Hood v. United States of America et al
OPINION; signed by District Judge Paul L. Maloney (Judge Paul L. Maloney, cmc)
UNITED STATES DISTRICT COURT
FOR THE WESTERN DISTRICT OF MICHIGAN
JULIAN R. HOOD, JR.
UNITED STATES OF AMERICA, et al.,
File No. 1:16-cv-400
HON. PAUL L. MALONEY
This is one of a series of lawsuits brought by Plaintiff Julian R. Hood, Jr., claiming improper
denial of federal employee group life insurance (“FEGLI”) benefits under a variety of legal theories.
Plaintiff claims that he is entitled to benefits following the death of his mother, who was a federal
employee. In his amended complaint, he sues the United States of America, United States Office of
Personnel Management (“OPM”), OPM’s director, Beth Cobert, MetLife, Inc., MetLife’s CEO,
Steven Kandarian, and MetLife’s Office of Federal Employees’ Group Life Insurance (“OFEGLI”).1
On March 22, 2017, the Court entered judgment in favor of MetLife, Kandarian, and OFEGLI
because Plaintiff’s claims against them are barred by claim preclusion (ECF No. 29). Before the
Court is a motion by the remaining defendants for dismissal of Plaintiff’s claims and/or for summary
judgment (ECF No. 31). Plaintiff has not responded to the motion.2 For the reasons set forth herein,
Defendants’ motion will be granted.
In the amended complaint, Plaintiff also lists “Attorney General for the United States of America,
Loretta E. Lynch,” as a Defendant (Am. Compl. 2, ECF No. 12), though it is not clear why she would be a
party because she is not mentioned anywhere in the allegations of the complaint.
Plaintiff filed a motion to dismiss and/or transfer the case, but on March 30,2017, the Court
dismissed the motion without prejudice because it was not properly filed. Plaintiff has not filed anything
since that time.
Like MetLife and Kandarian, Defendants United States, OPM, and Cobert assert that
Plaintiff’s claims against them are barred by claim preclusion. The Court’s March 22, 2017 opinion
provides the appropriate legal framework:
“Claim preclusion is the doctrine by which a final judgment on the merits in an
action precludes a party from bringing a subsequent lawsuit on the same claim or
raising a new defense to defeat a prior judgment.” Hood v. United States, No.
1:16-cv-665, 2016 WL 7334836, at * 2 (W.D. Mich. Dec. 19, 2016) (citing Montana
v. United States, 440 U.S. 147, 153 (1979) and Mitchell v. Chapman, 343 F.3d 811,
819 (6th Cir. 2003). “The elements of claim preclusion are: (1) a final decision on the
merits by a court of competent jurisdiction; (2) the same parties or their privies that
were involved in the first action are present in the second action; (3) the second
action raises an issue or claim that was or should have been litigated in the first
action; and (4) there is an identity of claims between the first and second actions.
Hood v. United States, 2016 WL 7334836, at *2 (citing Sanders Confectionery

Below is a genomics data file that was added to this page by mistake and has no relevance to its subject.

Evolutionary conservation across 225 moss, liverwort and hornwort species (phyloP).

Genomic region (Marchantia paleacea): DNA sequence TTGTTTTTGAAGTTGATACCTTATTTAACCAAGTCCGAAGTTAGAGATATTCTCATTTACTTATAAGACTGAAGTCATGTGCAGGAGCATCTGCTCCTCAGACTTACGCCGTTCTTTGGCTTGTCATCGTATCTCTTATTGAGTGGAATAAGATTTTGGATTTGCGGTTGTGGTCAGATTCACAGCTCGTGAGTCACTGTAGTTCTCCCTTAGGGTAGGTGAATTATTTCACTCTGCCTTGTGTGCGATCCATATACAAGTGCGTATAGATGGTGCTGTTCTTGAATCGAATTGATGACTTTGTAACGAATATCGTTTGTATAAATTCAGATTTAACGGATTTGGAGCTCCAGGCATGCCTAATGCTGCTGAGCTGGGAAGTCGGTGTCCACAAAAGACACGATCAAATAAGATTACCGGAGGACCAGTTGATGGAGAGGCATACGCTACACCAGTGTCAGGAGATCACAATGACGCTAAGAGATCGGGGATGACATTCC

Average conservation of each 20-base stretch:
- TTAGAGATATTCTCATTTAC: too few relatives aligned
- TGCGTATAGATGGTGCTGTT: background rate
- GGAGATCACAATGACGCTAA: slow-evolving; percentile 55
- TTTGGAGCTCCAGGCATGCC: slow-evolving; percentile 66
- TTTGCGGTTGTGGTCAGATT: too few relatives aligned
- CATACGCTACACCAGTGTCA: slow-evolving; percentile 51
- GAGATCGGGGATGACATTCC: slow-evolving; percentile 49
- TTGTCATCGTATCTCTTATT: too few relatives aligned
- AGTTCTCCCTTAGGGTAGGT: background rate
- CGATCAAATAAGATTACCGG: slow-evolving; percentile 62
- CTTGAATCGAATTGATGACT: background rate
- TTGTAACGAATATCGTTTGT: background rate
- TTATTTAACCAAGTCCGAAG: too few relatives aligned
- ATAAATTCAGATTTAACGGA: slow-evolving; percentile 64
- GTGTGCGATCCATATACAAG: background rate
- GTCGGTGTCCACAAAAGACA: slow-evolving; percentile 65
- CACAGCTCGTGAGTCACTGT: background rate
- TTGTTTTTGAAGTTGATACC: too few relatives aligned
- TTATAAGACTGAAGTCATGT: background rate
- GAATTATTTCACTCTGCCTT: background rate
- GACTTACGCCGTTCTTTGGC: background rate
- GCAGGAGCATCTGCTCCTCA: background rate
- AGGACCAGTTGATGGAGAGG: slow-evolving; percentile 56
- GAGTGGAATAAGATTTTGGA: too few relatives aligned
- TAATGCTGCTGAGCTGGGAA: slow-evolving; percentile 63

Prods., Inc. v. Heller Fin. Inc., 973 F.2d 474, 480 (6th Cir. 1992)); see Montana, 440
U.S. at 153; Wheeler v. Dayton Police Dep’t, 807 F.3d 764, 766 (6th Cir. 2015); see
also Hood v. United States, No. 1:15-cv-1279, 2016 WL 6067955, at *1 (W.D. Mich.
Oct. 17, 2016).
(3/22/2017 Op. 6, ECF No. 29.)
All four elements of claim preclusion are satisfied. Plaintiff previously sued the OPM,
alleging that he was denied life insurance benefits because the OPM improperly accepted his
mother’s waiver of her life insurance coverage through the FEGLI program. The Court held that his
claim was barred by sovereign immunity and, in the alternative, by the statute of limitations. Hood
v. Office of Personnel Mgmt., No. 1:15-cv-609, 2016 WL 4411365, at *6-7 (W.D. Mich. May 17,
2016), adopted as opinion of the court, 2016 WL 4401074 (W.D. Mich. Aug. 18, 2016). This was
a final decision on the merits. (3/22/2017 Op. 6, ECF No. 29.)
Second, this lawsuit involves the same parties and/or their privies as the previous one.
Plaintiff filed both lawsuits, and OPM is a defendant in both. The United States and Cobert stand
in privity with OPM.3 Heike v. Cent. Mich. Univ. Bd. of Trustees, 573 F. App’x 476, 481-82 (6th Cir.
2014); Pittman v. Mich. Corrs. Org., 123 F. App’x 637, 640 (6th Cir. 2005); see Sunshine Anthracite
Coal Co. v. Adkins, 310 U.S. 381, 403 (1940) (“There is privity between officers of the same
government so that a judgment in a suit between a party and a representative of the United States is
res judicata in relitigation of the same issue between that party and another officer of the
Third, this action raises claims that were or should have been litigated in the first action. “All
[of] plaintiff’s claims pivot on his attempts to undermine his mother’s 2002 waiver of FEGLI
benefits.” (3/33/2017 Op. 7, ECF No. 29.) Plaintiff’s claims in the previous action may not have
rested on the same legal theories as the claims in his amended complaint, but “claim preclusion bars
every matter actually litigated as well as every theory of recovery that could have been presented.”
(Id. (internal quotation marks omitted).)
Fourth, as this Court has already held, there is an identity of claims between both actions.
(3/22/2017 Op. 10, ECF No. 29.) Thus, Plaintiff’s claims against the United States, OPM, and
Cobert are barred by claim preclusion.4
For the foregoing reasons, Defendants’ motion to dismiss the claims against them (ECF No.
31) will be granted. An order and judgment will enter consistent with this Opinion.
Dated: July 21, 2017
/s/ Paul L. Maloney
PAUL L. MALONEY
UNITED STATES DISTRICT JUDGE
Assuming Plaintiff intends to state a claim against the Attorney General, the Attorney General is
also in privity with OPM with regard to Plaintiff’s claims.
The same conclusion would apply to Attorney General Lynch if she is a defendant in this action.
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